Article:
How do I get a job at proprietary trading firm?

Discussion in 'Prop Firms' started by curiousv, Dec 22, 2018.

  1. sss12


    Pretty sure @sle put the 30% out there for illustration purposes. I would love to see audited numbers of a retail trader trading +$ 1MM Capacity running 30 % ROI for a full market cycle.
    #61     Dec 23, 2018
  2. sle


    I obviously picket a higher side of random here ("realistic if not aggressive") since I wanted to show that even for a really strong return compounding your way to financial freedom takes years while as a prop trader you can be taking that amount home first year.

    Well, alpha decay applies to all - private traders like yourself, HF PMs and prop traders.

    Anyway, to conclude (since I am done with my nightcap). In this business it's important not to have illusions. The idea that mathematical expectation of income (and PV of net worth) is higher as a private trader is an illusion. However, being a private trader has it's advantages that a hedgie/propster does not have, like life/work balance, flexible mandate etc.
    #62     Dec 24, 2018
    sss12 likes this.
  3. alexpun


    I don't think it is fair to compare working a junior trader with trading on your own at face value

    For a junior trader @350k pay:
    Most likely require graduating at a top uni (which is $ and time spent)
    Most of the people won't even qualify
    Have to work long hours
    Have to trade on the firm's term (risk mgr, compliance etc)
    Provide better training?

    Trading on your own:
    Lack of capital
    You have to learn the rope yourself
    You can bet the farm,your house and some more if you want
    #63     Dec 24, 2018
    schweiz likes this.
  4. JSOP


    Not for accumulated wealth or assets, that's not an illusion. Once the private trader's capital reaches a certain level, he does eventually make more money each year than a prop trader with a fixed take-home pay but he just might not be able to take it all out as income to blow it on hookers; he needs to constantly reinvest at least some portion of it back into his capital and it does take him a few years to accumulate the wealth if he started off with limited funds whereas a prop trader does start off with a higher income right away if he's hired and provided he is constantly employed, he does enjoy a constant level of income that he can take out.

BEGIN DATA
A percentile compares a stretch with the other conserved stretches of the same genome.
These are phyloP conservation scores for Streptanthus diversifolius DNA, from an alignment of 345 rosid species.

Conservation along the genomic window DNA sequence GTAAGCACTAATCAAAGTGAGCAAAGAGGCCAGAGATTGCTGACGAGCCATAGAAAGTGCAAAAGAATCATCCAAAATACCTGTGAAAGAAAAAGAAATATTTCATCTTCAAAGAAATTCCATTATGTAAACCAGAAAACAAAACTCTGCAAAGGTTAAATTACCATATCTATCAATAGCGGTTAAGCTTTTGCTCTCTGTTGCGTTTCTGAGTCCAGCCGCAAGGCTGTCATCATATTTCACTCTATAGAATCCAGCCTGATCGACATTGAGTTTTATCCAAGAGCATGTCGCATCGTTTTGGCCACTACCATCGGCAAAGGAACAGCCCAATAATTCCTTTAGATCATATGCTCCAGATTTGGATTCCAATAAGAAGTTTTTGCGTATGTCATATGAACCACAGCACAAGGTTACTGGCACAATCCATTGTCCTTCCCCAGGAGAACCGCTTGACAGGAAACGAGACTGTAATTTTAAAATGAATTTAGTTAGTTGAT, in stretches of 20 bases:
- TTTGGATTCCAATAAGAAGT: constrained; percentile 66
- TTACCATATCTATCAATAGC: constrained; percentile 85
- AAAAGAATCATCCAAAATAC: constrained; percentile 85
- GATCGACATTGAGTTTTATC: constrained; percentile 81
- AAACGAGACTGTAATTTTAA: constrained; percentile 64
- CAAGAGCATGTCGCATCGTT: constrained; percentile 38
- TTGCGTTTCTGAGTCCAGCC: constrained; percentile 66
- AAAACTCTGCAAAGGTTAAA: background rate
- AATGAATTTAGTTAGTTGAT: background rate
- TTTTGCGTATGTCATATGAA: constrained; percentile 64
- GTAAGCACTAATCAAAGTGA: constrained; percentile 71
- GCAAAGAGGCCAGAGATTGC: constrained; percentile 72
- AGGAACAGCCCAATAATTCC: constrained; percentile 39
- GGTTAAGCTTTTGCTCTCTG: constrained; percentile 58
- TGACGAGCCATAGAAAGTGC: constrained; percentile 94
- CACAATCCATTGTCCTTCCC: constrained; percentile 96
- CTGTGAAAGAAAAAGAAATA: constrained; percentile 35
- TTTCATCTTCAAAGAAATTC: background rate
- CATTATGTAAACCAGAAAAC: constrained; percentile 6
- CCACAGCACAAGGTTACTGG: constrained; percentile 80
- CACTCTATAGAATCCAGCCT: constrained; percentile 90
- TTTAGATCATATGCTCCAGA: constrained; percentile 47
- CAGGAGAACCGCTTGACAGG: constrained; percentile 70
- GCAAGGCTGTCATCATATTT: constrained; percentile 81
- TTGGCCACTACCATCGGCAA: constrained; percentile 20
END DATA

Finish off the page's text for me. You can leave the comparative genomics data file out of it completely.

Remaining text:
Good night, @sle!
    Last edited: Dec 24, 2018
    #64     Dec 24, 2018
  5. schweiz


    That you prove again you cannot read. Comprehensive reading is an illusion for you.
    Where do you see:"anyone should give multiple millions".
    Where do you see: "billionaires"?

    About your 30% ROC. You took on purpose a "reasonable ROC" as the lower the ROC the easier to proof you are right. Daytraders can have much higher ROC which would proof that becoming a "monkey" junior trader is not the best option.
    I make more then 350K (which is $1,500 a day) a year as a small trader just trading his own money. And I don't need to manage "millions" to get this result. I don't even need 1 million.

    So by definition what you say is real and all the rest is an illusion? That must be the biggest illusion I ever heard of, which might be your biggest desillusion.

    If your opinion would reflect reality nobody would trade for himself, they would all decide to become "monkey junior traders".

    I have seen many "monkey junior traders" go to London. Most of them (almost all of them) came back fairly quick without any result. Most of them went over the max loss they were allowed to take. Having a (high) university degree is no garantee at all that you will make it in trading.
    Last edited: Dec 24, 2018
    #65     Dec 24, 2018
    Overnight likes this.
  6. zdreg


    just to clarify are we talking about stock prop trading not futures prop trading?
    #66     Dec 24, 2018